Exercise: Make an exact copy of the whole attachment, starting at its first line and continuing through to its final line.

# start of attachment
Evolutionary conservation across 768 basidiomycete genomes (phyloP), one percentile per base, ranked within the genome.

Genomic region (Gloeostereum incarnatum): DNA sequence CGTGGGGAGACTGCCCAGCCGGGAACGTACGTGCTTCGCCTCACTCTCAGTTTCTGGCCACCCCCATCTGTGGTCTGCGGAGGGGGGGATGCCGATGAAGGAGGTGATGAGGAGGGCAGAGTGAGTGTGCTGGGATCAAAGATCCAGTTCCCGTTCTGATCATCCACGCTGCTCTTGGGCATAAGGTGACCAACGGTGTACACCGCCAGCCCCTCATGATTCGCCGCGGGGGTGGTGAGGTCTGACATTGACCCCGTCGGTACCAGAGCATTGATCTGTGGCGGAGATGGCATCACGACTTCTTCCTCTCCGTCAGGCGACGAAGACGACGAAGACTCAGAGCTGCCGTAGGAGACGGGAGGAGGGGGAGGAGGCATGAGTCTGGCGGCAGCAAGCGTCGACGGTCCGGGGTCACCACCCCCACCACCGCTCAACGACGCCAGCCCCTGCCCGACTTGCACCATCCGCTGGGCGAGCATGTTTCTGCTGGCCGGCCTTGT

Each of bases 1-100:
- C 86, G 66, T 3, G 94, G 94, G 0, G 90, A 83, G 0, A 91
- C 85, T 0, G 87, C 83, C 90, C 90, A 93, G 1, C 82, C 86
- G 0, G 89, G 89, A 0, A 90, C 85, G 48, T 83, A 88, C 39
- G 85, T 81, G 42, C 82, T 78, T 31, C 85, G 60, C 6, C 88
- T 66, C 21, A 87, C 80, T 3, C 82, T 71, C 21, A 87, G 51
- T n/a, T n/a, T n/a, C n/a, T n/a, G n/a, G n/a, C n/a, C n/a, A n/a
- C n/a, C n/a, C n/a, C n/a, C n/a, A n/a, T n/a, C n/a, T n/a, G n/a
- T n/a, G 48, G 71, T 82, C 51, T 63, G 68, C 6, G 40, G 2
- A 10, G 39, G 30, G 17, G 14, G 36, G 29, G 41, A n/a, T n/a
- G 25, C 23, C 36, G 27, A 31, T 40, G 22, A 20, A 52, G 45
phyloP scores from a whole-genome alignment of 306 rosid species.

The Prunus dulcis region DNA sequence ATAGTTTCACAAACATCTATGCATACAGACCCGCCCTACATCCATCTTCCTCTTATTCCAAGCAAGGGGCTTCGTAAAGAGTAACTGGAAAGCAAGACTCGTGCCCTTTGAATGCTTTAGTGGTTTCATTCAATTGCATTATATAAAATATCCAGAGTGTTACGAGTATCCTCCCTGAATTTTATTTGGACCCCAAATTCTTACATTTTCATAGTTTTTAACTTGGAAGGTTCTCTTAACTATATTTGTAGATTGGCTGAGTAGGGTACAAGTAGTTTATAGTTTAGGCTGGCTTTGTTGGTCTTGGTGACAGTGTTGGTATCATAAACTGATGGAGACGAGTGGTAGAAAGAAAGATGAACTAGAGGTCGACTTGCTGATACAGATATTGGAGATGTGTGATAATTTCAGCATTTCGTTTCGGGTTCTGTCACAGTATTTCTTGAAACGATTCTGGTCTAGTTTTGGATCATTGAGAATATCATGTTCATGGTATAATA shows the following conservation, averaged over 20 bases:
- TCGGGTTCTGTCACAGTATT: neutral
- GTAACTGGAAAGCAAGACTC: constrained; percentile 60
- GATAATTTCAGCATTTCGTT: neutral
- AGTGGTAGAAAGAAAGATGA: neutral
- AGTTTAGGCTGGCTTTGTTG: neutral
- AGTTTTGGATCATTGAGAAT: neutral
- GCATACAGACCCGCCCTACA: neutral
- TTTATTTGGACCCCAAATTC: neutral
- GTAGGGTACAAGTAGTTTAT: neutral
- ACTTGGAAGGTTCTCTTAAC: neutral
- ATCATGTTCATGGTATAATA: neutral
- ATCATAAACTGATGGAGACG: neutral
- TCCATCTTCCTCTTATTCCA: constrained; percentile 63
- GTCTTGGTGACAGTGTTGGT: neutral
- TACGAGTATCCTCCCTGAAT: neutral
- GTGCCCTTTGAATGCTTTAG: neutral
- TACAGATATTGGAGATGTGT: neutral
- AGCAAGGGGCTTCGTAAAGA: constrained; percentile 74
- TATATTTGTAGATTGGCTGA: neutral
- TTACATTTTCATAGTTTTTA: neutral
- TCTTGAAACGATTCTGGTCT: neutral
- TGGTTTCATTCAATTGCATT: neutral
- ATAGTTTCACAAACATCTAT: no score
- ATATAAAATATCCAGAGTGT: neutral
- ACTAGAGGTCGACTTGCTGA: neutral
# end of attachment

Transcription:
Evolutionary conservation across 768 basidiomycete genomes (phyloP), one percentile per base, ranked within the genome.

Genomic region (Gloeostereum incarnatum): DNA sequence CGTGGGGAGACTGCCCAGCCGGGAACGTACGTGCTTCGCCTCACTCTCAGTTTCTGGCCACCCCCATCTGTGGTCTGCGGAGGGGGGGATGCCGATGAAGGAGGTGATGAGGAGGGCAGAGTGAGTGTGCTGGGATCAAAGATCCAGTTCCCGTTCTGATCATCCACGCTGCTCTTGGGCATAAGGTGACCAACGGTGTACACCGCCAGCCCCTCATGATTCGCCGCGGGGGTGGTGAGGTCTGACATTGACCCCGTCGGTACCAGAGCATTGATCTGTGGCGGAGATGGCATCACGACTTCTTCCTCTCCGTCAGGCGACGAAGACGACGAAGACTCAGAGCTGCCGTAGGAGACGGGAGGAGGGGGAGGAGGCATGAGTCTGGCGGCAGCAAGCGTCGACGGTCCGGGGTCACCACCCCCACCACCGCTCAACGACGCCAGCCCCTGCCCGACTTGCACCATCCGCTGGGCGAGCATGTTTCTGCTGGCCGGCCTTGT

Each of bases 1-100:
- C 86, G 66, T 3, G 94, G 94, G 0, G 90, A 83, G 0, A 91
- C 85, T 0, G 87, C 83, C 90, C 90, A 93, G 1, C 82, C 86
- G 0, G 89, G 89, A 0, A 90, C 85, G 48, T 83, A 88, C 39
- G 85, T 81, G 42, C 82, T 78, T 31, C 85, G 60, C 6, C 88
- T 66, C 21, A 87, C 80, T 3, C 82, T 71, C 21, A 87, G 51
- T n/a, T n/a, T n/a, C n/a, T n/a, G n/a, G n/a, C n/a, C n/a, A n/a
- C n/a, C n/a, C n/a, C n/a, C n/a, A n/a, T n/a, C n/a, T n/a, G n/a
- T n/a, G 48, G 71, T 82, C 51, T 63, G 68, C 6, G 40, G 2
- A 10, G 39, G 30, G 17, G 14, G 36, G 29, G 41, A n/a, T n/a
- G 25, C 23, C 36, G 27, A 31, T 40, G 22, A 20, A 52, G 45
phyloP scores from a whole-genome alignment of 306 rosid species.

The Prunus dulcis region DNA sequence ATAGTTTCACAAACATCTATGCATACAGACCCGCCCTACATCCATCTTCCTCTTATTCCAAGCAAGGGGCTTCGTAAAGAGTAACTGGAAAGCAAGACTCGTGCCCTTTGAATGCTTTAGTGGTTTCATTCAATTGCATTATATAAAATATCCAGAGTGTTACGAGTATCCTCCCTGAATTTTATTTGGACCCCAAATTCTTACATTTTCATAGTTTTTAACTTGGAAGGTTCTCTTAACTATATTTGTAGATTGGCTGAGTAGGGTACAAGTAGTTTATAGTTTAGGCTGGCTTTGTTGGTCTTGGTGACAGTGTTGGTATCATAAACTGATGGAGACGAGTGGTAGAAAGAAAGATGAACTAGAGGTCGACTTGCTGATACAGATATTGGAGATGTGTGATAATTTCAGCATTTCGTTTCGGGTTCTGTCACAGTATTTCTTGAAACGATTCTGGTCTAGTTTTGGATCATTGAGAATATCATGTTCATGGTATAATA shows the following conservation, averaged over 20 bases:
- TCGGGTTCTGTCACAGTATT: neutral
- GTAACTGGAAAGCAAGACTC: constrained; percentile 60
- GATAATTTCAGCATTTCGTT: neutral
- AGTGGTAGAAAGAAAGATGA: neutral
- AGTTTAGGCTGGCTTTGTTG: neutral
- AGTTTTGGATCATTGAGAAT: neutral
- GCATACAGACCCGCCCTACA: neutral
- TTTATTTGGACCCCAAATTC: neutral
- GTAGGGTACAAGTAGTTTAT: neutral
- ACTTGGAAGGTTCTCTTAAC: neutral
- ATCATGTTCATGGTATAATA: neutral
- ATCATAAACTGATGGAGACG: neutral
- TCCATCTTCCTCTTATTCCA: constrained; percentile 63
- GTCTTGGTGACAGTGTTGGT: neutral
- TACGAGTATCCTCCCTGAAT: neutral
- GTGCCCTTTGAATGCTTTAG: neutral
- TACAGATATTGGAGATGTGT: neutral
- AGCAAGGGGCTTCGTAAAGA: constrained; percentile 74
- TATATTTGTAGATTGGCTGA: neutral
- TTACATTTTCATAGTTTTTA: neutral
- TCTTGAAACGATTCTGGTCT: neutral
- TGGTTTCATTCAATTGCATT: neutral
- ATAGTTTCACAAACATCTAT: no score
- ATATAAAATATCCAGAGTGT: neutral
- ACTAGAGGTCGACTTGCTGA: neutral